In his debut column, one of our whisky writers, Andy Clark, talks us through some of his favourite drams over the past 12 months.
What a time of extremes these past few months have been. Lockdown, the horrors of Covid. Uncertainty. Worry.
Yet at the same time the joy of family, new priorities. New perspective. I finally achieved a dream, and launched my own whisky blog, which led me here to the fantastic opportunity to write this column for you.
And I discovered something that has turned my perception of whisky upside down.
Of all the drams I tried in the last year, every one I loved – my whiskies of the year – was under 10 years old, that imaginary age when whisky is meant to become “good”.
Young, beautiful expressions from the wonderful Glenglassaugh distillery, the excellent first single malt from Ardnamurchan, the unforgettable debut dram from Nc’Nean, the spectacularly smoky Wee Beastie from Ardbeg.
These drams – and a few more – were bursting with personality and quality. Young upstarts that ran rings round the old guard. But above them all stood something very special – a three-year-old from a similarly young Speyside distillery, Dalmunach.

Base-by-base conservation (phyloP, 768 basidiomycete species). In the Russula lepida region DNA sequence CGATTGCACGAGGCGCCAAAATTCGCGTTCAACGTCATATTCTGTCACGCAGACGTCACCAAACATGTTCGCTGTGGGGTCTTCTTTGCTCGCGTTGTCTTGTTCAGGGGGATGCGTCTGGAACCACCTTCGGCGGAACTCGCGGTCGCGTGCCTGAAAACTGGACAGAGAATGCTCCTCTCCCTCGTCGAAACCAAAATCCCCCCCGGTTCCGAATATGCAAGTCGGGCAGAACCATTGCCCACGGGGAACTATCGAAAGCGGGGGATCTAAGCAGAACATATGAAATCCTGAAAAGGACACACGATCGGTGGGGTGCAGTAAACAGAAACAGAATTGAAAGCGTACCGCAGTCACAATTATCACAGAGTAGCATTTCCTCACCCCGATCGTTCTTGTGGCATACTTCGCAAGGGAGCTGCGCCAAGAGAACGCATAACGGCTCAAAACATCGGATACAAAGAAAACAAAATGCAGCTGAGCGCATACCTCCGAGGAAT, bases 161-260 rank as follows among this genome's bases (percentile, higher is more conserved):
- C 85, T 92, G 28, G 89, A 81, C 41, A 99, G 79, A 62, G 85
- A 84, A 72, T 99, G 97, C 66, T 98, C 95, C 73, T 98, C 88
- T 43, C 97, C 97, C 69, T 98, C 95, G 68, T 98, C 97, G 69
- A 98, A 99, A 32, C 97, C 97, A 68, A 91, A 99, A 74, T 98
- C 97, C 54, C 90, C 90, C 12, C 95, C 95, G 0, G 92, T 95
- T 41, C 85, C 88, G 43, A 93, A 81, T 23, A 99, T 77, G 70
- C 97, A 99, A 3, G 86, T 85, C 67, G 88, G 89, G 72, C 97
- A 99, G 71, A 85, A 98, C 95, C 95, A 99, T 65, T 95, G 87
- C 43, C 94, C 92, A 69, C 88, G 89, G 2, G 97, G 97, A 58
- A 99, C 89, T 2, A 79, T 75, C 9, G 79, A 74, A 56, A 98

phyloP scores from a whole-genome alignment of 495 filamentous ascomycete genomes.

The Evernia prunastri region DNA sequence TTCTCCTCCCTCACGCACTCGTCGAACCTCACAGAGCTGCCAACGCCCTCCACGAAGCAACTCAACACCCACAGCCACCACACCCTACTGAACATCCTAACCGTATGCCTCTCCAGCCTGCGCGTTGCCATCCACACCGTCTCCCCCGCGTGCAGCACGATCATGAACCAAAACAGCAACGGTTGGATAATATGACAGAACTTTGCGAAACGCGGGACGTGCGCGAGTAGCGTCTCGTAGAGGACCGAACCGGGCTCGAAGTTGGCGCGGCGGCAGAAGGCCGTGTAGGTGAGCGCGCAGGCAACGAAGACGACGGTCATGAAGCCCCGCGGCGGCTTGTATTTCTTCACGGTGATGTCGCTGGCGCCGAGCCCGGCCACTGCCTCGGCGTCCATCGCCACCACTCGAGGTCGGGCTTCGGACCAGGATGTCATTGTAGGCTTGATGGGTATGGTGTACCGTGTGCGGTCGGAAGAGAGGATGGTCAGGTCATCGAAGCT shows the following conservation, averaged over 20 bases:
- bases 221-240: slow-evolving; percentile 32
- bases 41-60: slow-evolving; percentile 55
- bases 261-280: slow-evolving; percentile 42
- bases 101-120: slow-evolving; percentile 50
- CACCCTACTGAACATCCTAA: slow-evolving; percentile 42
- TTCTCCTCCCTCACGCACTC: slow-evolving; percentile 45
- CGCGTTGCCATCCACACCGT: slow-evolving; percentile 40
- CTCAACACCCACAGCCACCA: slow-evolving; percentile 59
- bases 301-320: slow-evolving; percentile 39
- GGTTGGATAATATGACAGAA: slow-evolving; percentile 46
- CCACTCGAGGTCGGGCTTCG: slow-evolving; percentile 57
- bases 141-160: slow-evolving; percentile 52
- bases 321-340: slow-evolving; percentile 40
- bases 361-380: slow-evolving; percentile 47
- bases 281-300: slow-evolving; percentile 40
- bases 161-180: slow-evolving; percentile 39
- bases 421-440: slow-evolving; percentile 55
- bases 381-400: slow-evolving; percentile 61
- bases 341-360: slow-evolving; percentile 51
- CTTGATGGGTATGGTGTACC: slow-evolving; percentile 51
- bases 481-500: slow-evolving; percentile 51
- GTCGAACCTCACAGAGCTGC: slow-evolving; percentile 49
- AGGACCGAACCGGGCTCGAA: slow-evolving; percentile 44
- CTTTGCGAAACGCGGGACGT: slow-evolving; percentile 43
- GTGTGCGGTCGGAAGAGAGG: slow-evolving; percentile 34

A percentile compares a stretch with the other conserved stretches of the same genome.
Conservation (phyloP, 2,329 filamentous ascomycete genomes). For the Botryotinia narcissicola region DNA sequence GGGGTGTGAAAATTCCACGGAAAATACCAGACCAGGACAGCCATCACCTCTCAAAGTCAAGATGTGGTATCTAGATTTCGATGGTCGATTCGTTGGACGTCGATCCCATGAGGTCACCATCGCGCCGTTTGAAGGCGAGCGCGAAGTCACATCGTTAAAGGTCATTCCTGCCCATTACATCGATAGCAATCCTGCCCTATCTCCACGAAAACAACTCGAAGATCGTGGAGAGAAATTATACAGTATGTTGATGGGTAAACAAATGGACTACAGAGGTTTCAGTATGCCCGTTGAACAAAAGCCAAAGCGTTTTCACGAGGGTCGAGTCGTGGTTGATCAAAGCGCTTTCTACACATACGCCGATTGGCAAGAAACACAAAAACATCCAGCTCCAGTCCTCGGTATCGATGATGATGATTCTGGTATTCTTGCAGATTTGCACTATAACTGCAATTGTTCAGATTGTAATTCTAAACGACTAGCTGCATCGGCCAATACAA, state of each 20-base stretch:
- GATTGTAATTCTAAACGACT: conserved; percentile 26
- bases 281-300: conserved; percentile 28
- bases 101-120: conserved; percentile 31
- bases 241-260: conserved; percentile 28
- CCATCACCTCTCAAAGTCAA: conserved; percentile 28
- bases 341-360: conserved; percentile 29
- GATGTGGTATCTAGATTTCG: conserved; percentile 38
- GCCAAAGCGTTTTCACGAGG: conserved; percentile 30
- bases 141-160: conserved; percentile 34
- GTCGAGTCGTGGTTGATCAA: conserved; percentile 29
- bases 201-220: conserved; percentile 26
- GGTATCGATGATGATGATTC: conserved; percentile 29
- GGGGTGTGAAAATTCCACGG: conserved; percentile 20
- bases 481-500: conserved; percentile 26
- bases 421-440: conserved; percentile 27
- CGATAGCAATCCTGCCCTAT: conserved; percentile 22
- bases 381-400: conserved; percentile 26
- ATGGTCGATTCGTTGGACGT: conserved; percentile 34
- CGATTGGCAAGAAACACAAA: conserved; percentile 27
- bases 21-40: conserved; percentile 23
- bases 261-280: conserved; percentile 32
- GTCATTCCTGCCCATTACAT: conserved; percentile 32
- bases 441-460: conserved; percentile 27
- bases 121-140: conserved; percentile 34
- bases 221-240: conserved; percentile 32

It was an expression by those masters of the single cask, Duncan Taylor, and it had been given the “Octave” treatment, where a dram spends the last few months of its maturation in an Octave cask, one-eighth the size of a normal butt, allowing the flavours to intensify.
This one was so good, all sweet pastry and frangipane, that it left me wanting more – wishing, in fact. And that wish came true just a few days ago when Duncan Taylor released a new, four-year-old Octave Dalmunach.
Bottled at 54.2% ABV and available only in the UK, this is a serious explosion of decadence. On the nose, there’s deep sweetness and an almost buttery richness – and to me there’s a lovely air of coffee chocolates. The kind that used to star in a box of Milk Tray but seem to have disappeared in recent years.
The palate is smooth, sweet and creamy with hints of wood and light spice swirling around in the background. A super-satisfying finish makes me reach for the bottle to pour another.
Now, normally something as special and rare as this – only 99 bottles will ever be available – would carry with it a pretty special price tag. But this dram is just £55-£60, and that transforms it from a luxury to a must-have.
If you’re quick enough to get your hands on a bottle of this young beauty, why not help me drink a toast to the future – a time when whisky WON’T come of age?
For more about the Octave range go to duncantaylor.com
The Octave Dalmunach is on sale at Drink Finder, Master of Malt, Regal Whisky and Whisky Online.
Andy Clark is author of the Dr@m whisky blog. For more, go to dram-whisky.com
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